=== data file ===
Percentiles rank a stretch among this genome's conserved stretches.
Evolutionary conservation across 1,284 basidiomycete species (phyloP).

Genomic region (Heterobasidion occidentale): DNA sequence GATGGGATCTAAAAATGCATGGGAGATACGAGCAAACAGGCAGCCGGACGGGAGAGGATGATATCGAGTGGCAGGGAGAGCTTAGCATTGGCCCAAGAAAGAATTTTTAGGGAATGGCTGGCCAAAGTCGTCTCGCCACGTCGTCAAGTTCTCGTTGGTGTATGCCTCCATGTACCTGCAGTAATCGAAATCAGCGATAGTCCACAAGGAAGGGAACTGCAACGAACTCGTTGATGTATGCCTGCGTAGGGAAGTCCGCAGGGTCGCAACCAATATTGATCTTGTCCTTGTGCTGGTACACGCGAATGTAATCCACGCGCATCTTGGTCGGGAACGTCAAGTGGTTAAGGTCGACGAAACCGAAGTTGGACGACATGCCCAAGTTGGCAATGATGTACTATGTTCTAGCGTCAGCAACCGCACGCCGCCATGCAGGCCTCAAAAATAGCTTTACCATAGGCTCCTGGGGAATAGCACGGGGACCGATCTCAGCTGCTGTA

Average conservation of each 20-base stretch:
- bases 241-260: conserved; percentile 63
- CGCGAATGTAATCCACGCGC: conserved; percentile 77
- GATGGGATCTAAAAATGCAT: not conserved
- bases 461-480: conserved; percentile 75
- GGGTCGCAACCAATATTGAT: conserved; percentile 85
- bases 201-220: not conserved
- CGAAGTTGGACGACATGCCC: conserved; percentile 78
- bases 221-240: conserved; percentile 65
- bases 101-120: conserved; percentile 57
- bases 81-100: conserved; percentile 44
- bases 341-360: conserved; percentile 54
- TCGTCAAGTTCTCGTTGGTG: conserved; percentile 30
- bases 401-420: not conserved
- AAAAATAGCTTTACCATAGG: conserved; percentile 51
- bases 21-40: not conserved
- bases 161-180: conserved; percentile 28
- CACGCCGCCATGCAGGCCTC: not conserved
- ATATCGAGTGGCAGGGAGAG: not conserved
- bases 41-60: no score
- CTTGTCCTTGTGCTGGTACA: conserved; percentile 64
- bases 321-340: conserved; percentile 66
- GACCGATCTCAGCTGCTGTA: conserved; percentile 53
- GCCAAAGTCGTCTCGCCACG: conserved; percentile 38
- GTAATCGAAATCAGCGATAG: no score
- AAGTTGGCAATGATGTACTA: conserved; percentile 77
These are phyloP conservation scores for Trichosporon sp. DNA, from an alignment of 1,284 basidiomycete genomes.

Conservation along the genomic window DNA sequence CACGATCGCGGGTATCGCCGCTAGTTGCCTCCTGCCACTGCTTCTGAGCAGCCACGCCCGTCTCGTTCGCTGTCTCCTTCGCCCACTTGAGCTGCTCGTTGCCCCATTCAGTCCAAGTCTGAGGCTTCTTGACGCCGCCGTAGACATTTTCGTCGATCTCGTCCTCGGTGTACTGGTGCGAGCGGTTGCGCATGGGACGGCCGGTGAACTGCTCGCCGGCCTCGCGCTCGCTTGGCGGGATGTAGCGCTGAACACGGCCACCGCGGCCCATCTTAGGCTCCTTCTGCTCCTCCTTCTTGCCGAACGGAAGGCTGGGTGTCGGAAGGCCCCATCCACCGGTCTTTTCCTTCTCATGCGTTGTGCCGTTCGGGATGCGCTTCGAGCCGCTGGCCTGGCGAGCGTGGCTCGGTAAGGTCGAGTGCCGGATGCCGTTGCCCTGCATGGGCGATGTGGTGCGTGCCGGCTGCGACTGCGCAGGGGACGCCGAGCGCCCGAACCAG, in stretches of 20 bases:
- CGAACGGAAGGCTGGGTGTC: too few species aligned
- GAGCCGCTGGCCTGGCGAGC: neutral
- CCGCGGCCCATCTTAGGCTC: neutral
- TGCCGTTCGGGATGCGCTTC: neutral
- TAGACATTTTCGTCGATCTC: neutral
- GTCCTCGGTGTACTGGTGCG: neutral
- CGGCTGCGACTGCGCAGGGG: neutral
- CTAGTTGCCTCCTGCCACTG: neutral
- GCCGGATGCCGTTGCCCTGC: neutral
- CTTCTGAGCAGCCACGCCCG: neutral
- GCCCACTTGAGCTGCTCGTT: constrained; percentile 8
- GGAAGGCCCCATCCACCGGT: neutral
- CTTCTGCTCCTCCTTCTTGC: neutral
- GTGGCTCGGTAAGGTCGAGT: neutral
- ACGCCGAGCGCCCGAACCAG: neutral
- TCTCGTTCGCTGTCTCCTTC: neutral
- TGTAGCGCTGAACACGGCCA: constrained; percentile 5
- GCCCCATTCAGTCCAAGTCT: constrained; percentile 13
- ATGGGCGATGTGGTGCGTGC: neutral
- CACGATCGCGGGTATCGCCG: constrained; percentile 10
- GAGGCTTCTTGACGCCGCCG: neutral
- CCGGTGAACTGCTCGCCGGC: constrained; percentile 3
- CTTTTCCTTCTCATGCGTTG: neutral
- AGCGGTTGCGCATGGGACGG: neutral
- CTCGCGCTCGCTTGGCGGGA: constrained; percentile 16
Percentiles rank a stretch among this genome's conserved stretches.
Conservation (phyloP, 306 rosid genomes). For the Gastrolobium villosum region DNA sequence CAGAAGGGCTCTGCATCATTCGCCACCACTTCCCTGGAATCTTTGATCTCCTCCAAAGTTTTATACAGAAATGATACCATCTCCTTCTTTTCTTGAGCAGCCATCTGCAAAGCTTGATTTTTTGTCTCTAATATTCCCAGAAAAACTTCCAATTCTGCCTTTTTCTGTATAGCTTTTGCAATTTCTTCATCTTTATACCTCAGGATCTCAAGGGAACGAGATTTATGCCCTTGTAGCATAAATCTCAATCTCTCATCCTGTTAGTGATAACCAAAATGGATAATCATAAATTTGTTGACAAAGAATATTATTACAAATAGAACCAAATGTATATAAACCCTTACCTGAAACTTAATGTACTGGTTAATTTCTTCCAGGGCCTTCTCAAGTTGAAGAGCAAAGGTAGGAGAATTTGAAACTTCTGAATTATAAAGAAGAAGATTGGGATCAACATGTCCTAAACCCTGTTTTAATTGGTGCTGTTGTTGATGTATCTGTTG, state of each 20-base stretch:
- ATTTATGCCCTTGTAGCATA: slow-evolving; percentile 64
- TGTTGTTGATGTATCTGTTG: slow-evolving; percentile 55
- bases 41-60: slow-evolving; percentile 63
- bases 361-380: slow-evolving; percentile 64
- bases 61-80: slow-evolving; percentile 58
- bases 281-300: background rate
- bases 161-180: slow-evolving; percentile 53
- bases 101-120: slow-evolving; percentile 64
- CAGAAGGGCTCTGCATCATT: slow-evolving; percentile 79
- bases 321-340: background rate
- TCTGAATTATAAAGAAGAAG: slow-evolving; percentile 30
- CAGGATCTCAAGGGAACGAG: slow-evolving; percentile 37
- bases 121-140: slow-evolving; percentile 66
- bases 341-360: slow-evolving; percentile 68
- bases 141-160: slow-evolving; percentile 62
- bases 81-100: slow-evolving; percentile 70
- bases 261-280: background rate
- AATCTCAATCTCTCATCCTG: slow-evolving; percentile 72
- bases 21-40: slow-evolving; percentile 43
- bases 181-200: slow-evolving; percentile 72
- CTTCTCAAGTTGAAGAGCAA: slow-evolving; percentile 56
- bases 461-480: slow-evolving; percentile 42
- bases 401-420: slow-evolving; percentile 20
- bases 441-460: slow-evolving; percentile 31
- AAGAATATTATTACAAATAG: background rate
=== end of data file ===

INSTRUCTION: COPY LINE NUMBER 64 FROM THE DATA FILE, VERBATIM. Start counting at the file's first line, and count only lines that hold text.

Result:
- bases 281-300: background rate